beanieb Sun 09-Aug-09 19:12:59

Fleas!

MaybeAfterBreakfast Sun 09-Aug-09 19:13:34

I wouldn't be without mine. The benefits far outweigh the negatives, but:

1. You can't go out for the whole day (4/5 hours max).
2. Dogs hate being in kennels, and decent kennels get booked up for school holidays and Christmas a year or more ahead, so you can't spontaneously go away at these times.
3. Dogs have to be walked whatever the weather, and however you feel.
4. They can cost a fortune. Not just the food, kennels fees, vet bills etc, but things like buying a bigger car to accommodate them, furniture and bedding destroyed, etc.
5. Some people with small children or allergies will not want to come to your house (that can be a blessing in some cases grin).
6. They create a lot more cleaning.
7. PITA when you have builders, plumbers, etc visiting.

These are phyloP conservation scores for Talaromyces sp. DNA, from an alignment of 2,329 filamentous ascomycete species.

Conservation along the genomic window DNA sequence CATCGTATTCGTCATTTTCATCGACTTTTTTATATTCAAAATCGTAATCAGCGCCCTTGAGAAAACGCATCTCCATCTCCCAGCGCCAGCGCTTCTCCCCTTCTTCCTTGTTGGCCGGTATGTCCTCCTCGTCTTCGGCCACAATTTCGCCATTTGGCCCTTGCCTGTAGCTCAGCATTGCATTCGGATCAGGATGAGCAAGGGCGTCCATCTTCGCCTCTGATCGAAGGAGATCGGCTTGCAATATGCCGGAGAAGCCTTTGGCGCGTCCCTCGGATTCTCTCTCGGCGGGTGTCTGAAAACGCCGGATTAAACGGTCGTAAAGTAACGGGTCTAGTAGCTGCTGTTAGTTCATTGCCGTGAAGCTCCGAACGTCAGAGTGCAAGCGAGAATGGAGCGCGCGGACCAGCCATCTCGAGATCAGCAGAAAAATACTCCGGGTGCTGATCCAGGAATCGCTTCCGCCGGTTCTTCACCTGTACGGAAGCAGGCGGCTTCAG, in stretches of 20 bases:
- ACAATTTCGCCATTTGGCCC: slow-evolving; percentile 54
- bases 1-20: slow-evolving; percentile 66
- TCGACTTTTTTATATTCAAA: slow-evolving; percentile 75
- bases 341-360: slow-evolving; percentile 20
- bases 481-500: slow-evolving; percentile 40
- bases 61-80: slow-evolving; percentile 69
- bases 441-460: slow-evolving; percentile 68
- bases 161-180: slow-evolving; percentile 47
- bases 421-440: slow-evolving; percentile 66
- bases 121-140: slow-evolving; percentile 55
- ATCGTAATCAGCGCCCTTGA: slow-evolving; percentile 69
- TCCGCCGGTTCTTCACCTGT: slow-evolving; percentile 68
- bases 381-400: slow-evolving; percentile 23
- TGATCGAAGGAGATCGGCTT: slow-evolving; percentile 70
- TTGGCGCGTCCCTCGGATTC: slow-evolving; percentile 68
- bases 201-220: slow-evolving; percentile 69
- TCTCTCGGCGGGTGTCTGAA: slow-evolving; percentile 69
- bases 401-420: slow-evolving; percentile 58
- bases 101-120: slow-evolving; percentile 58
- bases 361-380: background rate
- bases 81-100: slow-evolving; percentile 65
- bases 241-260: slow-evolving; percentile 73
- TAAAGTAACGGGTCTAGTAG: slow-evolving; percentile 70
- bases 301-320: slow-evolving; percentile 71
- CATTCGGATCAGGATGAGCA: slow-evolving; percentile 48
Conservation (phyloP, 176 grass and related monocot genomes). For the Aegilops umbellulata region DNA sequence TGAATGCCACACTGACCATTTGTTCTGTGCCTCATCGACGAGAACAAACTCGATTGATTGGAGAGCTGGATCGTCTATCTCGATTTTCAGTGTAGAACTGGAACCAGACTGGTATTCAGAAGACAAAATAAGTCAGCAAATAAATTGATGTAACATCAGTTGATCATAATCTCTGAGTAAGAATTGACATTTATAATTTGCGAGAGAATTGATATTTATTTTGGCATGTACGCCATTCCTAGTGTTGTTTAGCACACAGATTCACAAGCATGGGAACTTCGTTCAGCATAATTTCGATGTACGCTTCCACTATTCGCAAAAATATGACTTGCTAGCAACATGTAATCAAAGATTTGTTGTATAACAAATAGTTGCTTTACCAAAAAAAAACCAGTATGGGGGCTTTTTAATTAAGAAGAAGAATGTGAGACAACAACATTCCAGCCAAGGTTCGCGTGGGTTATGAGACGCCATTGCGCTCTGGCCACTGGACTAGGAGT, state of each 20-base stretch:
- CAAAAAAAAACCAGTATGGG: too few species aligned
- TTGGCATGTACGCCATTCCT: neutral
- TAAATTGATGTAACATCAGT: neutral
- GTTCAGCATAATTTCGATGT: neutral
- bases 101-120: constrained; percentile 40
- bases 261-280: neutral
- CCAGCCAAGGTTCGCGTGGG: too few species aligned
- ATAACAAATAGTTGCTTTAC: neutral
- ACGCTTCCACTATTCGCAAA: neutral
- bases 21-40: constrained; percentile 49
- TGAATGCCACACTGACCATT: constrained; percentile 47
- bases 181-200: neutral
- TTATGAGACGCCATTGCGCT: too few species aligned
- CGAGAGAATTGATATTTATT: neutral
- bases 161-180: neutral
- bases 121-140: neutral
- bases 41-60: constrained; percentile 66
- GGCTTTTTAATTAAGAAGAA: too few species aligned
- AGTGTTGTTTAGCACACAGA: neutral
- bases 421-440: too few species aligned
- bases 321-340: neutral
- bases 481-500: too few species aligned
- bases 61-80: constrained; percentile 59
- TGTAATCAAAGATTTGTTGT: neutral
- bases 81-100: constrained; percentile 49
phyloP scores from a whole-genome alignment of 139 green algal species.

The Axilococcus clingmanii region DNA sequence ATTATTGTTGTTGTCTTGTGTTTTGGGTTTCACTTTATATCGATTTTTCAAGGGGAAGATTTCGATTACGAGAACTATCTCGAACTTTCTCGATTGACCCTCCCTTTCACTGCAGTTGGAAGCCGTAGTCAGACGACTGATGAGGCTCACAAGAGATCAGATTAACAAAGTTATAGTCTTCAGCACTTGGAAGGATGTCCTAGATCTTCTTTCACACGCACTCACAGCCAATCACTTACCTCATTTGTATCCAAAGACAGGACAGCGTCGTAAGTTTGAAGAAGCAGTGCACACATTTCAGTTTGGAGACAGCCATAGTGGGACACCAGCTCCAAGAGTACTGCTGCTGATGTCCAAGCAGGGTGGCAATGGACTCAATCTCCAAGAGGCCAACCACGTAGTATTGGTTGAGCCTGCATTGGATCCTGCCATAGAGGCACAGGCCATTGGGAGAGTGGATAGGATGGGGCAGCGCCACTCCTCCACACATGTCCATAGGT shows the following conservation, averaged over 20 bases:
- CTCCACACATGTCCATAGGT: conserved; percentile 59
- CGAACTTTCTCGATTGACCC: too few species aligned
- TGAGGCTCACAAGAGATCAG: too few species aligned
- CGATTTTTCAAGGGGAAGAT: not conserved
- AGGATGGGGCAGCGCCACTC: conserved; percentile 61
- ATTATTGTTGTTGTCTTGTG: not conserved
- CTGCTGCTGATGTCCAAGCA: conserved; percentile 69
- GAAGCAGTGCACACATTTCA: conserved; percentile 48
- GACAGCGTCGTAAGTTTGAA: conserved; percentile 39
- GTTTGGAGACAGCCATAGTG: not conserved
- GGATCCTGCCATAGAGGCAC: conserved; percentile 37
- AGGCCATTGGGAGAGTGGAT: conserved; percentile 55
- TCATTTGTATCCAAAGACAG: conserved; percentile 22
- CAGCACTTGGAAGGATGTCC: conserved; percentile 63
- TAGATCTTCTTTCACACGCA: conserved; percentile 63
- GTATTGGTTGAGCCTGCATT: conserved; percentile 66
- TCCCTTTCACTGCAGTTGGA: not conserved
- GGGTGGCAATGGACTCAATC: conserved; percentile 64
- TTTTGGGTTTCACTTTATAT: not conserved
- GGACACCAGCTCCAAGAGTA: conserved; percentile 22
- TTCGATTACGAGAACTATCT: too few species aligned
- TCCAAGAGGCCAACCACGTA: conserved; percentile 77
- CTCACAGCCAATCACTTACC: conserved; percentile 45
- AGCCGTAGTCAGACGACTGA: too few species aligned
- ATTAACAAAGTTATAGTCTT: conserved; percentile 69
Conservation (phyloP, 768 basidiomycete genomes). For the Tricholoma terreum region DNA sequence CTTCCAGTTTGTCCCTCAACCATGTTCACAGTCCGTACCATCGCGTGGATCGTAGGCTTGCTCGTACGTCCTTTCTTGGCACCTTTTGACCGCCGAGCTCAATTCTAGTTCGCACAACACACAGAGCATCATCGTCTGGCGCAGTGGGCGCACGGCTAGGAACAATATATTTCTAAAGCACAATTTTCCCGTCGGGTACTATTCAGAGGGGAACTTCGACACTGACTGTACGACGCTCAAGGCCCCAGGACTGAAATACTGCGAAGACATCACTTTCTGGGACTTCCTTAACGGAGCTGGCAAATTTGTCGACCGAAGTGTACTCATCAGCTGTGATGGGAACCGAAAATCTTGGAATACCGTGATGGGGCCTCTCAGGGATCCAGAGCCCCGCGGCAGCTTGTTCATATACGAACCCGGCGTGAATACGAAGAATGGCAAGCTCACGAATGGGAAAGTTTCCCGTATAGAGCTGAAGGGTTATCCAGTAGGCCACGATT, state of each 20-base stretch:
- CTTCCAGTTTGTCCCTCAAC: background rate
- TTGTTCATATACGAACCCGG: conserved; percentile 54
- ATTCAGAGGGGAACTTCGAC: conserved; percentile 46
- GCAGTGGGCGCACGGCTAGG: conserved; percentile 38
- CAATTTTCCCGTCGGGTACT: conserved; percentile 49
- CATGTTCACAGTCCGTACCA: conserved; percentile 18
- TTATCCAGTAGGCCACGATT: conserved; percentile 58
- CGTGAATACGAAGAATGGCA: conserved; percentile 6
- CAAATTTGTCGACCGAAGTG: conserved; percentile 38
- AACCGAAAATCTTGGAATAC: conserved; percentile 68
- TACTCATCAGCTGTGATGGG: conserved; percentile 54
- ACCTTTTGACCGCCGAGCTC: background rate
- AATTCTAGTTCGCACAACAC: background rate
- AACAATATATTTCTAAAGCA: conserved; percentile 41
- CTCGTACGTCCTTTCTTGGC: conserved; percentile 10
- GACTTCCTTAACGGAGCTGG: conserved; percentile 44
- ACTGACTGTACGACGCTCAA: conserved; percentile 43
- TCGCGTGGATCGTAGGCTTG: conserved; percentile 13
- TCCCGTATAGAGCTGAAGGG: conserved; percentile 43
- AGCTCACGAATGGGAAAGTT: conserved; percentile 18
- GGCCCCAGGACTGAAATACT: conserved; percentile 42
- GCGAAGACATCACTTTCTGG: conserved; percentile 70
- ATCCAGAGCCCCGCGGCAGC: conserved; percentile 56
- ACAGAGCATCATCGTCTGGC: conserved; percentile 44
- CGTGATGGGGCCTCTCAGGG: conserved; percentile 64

spugs Sun 09-Aug-09 19:27:11

trellism - my dog also will not play fetch outside even though hes brilliant in the house hmm

Can I add steal worn knickers from the laundry basket and run through the house with them when your husband has there good looking friends over blush

oneopinionatedmother Sun 09-Aug-09 19:48:27

I think it is definitely wise to consider the minus points, who will dog sit when you're on holiday (or kennel costs), possible allergy problems, whether you are upto training a dog (previous experience etc) and whether you can devote the time to training them from puppyhood (or if you get a rescue, devote to habilitating them)

i generally have to persuade my dog she wants a walk when it rains.

my food doesn't cost much (www.anglianmeatproducts.co.uk - much cheaper than buying the same stuff via Pets at home - plus a big bag of biscuit once a month) for a small dog not a great cost

grooming cost/ time - my dog only sheds into her coat so no hoovering but i bath her once a month and do her hair (maybe 3 hours? -would cost £40 with groomer about).

adult dogs can be left for longer periods but I think working a full day with one isn't really in order (i'd planned to give up work, it didn't happen, i ended up with a very stressed dog - even for three days per wk)

Getting a dog from a good breeder with money-back guarantee with all health checks from parents can reduce the riskof getting unhealthy pup - though even the healthiest dog can throw you the occasional bill for e.g. broken bones! (x-ray, painkillers etc)